In recent years, Rüppell's Vulture has suffered a drastic decline across its native sub-Saharan Africa, with large-scale poisoning events, as well as habitat loss and other means of persecution, all taking their toll. It is now classed as Critically Endangered on the IUCN Red List and is therefore one of Spain's most threatened birds.
The presence of Rüppell's Vulture has been well documented across the Iberian peninsula during the past three decades and, in 2015, the species was taken off the list of official Spanish rarities and instead recognised as a fifth resident or migrant vulture species in the south of the country. Birds have been observed to arrive with Griffon Vultures at the Straits of Gibraltar in spring, having migrated north through north-west Africa from the Griffons' wintering grounds in the Sahel.
In Europe, Rüppell's Vulture generally exhibits nomadic behaviour, and at least some of them have been observed to return to the African continent. Adults represent fewer than 10% of all records from the Iberian peninsula, suggesting it is the natural curiosity and wandering nature of immature birds that brings them northward.
Exceptionally, an adult Rüppell's remained at a Griffon Vulture breeding colony in southern Portugal between 1999 and 2007. It apparently attempted to breed, but no further detail could be documented.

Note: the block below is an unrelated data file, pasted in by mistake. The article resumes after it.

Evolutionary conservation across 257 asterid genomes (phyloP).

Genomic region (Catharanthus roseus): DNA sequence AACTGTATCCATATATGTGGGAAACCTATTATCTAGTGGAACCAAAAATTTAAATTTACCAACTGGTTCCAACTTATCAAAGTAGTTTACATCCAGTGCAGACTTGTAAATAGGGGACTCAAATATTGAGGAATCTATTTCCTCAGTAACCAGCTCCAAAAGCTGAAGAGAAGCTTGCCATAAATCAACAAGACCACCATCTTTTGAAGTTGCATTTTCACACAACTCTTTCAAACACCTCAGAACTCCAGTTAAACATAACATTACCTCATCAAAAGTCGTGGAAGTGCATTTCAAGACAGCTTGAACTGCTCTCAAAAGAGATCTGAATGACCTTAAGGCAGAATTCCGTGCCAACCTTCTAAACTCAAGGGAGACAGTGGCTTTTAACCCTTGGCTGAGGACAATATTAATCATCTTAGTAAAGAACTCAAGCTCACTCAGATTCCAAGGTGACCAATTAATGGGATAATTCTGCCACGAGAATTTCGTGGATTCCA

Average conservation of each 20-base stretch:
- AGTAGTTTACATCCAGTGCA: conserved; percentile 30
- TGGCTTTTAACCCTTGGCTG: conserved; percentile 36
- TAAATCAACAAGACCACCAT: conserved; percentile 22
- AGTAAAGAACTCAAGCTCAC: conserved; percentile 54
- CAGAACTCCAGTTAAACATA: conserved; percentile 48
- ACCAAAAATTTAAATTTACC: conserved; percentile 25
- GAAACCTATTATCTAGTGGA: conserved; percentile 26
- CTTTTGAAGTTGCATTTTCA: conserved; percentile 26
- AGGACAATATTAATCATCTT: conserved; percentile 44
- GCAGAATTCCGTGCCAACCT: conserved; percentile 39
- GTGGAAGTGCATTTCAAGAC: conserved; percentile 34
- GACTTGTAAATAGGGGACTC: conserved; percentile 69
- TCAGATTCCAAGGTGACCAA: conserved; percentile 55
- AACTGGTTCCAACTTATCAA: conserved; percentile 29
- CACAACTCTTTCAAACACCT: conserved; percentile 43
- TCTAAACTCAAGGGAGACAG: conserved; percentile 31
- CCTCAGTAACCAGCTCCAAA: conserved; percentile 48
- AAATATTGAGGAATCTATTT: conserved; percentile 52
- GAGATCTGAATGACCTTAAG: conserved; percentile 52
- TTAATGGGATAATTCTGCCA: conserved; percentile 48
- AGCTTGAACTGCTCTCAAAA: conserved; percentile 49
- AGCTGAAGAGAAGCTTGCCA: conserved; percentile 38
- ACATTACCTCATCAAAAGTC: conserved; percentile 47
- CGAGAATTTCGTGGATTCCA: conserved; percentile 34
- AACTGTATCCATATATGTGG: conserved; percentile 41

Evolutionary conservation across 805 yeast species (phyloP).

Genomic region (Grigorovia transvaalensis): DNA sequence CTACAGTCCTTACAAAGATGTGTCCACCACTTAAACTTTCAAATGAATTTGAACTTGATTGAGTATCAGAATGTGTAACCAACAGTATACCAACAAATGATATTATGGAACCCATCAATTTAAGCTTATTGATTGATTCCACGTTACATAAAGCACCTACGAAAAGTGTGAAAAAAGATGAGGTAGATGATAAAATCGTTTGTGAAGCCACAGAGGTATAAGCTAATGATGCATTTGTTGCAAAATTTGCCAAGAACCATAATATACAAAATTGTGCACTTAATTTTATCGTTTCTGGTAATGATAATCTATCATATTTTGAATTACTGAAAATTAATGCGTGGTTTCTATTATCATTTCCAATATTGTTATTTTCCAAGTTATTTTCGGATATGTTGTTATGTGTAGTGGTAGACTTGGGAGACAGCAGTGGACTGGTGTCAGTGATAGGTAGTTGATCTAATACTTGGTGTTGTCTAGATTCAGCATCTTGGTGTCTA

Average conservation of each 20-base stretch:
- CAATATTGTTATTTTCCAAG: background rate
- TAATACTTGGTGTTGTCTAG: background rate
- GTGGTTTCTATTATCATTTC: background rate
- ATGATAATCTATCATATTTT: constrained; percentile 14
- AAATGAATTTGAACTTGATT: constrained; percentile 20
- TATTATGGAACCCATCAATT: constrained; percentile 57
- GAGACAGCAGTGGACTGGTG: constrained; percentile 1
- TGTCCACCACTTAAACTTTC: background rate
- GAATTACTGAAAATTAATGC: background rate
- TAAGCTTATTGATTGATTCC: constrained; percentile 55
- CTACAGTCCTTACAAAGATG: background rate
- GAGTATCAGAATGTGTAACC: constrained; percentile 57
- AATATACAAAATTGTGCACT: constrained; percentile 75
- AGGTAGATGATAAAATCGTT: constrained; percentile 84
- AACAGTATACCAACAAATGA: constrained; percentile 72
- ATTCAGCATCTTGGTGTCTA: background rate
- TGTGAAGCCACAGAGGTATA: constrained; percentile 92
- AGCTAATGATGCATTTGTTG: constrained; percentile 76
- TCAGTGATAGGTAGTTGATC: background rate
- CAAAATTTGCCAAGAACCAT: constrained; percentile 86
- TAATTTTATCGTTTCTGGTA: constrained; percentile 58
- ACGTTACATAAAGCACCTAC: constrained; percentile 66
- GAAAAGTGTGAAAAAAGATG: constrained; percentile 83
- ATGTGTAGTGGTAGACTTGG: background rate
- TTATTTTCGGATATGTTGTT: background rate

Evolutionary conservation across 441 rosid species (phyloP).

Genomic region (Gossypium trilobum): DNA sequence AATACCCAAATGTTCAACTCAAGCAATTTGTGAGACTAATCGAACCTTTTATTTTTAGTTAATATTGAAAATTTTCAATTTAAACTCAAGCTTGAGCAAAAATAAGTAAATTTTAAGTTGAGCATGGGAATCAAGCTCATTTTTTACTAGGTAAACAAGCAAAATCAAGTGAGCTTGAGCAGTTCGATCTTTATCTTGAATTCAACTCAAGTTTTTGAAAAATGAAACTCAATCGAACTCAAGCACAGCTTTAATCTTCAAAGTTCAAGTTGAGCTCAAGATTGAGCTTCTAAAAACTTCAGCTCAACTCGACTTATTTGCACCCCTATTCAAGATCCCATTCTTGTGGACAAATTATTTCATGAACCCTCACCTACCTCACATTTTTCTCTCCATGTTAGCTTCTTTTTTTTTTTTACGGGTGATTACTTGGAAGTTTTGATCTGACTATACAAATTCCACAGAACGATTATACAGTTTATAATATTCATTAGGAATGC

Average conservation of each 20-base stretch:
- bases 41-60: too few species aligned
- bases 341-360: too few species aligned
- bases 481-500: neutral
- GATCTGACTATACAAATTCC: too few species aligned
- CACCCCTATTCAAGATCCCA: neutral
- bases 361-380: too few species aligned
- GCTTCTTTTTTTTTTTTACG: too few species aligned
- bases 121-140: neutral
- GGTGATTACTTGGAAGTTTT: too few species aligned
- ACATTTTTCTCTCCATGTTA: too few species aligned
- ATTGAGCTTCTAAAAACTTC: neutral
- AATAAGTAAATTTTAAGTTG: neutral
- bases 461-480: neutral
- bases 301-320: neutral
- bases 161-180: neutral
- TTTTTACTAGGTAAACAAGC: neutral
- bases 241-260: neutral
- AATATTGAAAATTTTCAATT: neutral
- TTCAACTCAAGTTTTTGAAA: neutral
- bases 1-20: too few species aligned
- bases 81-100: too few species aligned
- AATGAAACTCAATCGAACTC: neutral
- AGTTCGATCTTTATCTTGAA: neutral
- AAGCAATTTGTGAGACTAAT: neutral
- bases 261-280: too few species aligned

Furthermore, at least one vulture showing mixed features of both Rüppell's and Griffon Vultures has been observed in Spain, further fuelling speculation that hybridisation was occurring in the wild, even if it had not yet been conclusively proven.
Fast-forward to the Griffon Vulture breeding season of 2019-20, which has recently commenced, and two different adult Rüppell's Vultures have been noted as showing breeding behaviour in Griffon Vulture colonies in Cádiz and Málaga respectively.
An increasingly close relationship between a male Griffon and female Rüppell's Vulture was documented at a site in Cádiz in January 2020, with video footage showing the birds copulating.
Meanwhile, in Malaga on 16 January 2020, an adult Rüppell's, resident in the area since 2017, was photographed repeatedly carrying nesting material to different shelves of a cliff where other Griffon Vultures are already incubating. It has been confirmed that neither bird is paired to another indivdual of the same species.
Although, it is still early to determine the success in the reproduction and hybridisation of Rüppell's Vulture in the region, these latest observations offer a fascinating insight into a species with an otherwise dire conservation outlook across Africa.
The localities of each breeding bird will remain confidential, and updates and developments on any breeding attempts will be reported to the local authorities. Finally, it is requested that any observers should act responsibly, given the delicate status of the vultures and their breeding sites.
An adult Rüppell's Vulture carries nesting material to a Griffon Vulture breeding colony in Malaga in January 2020 (Noel Hohental).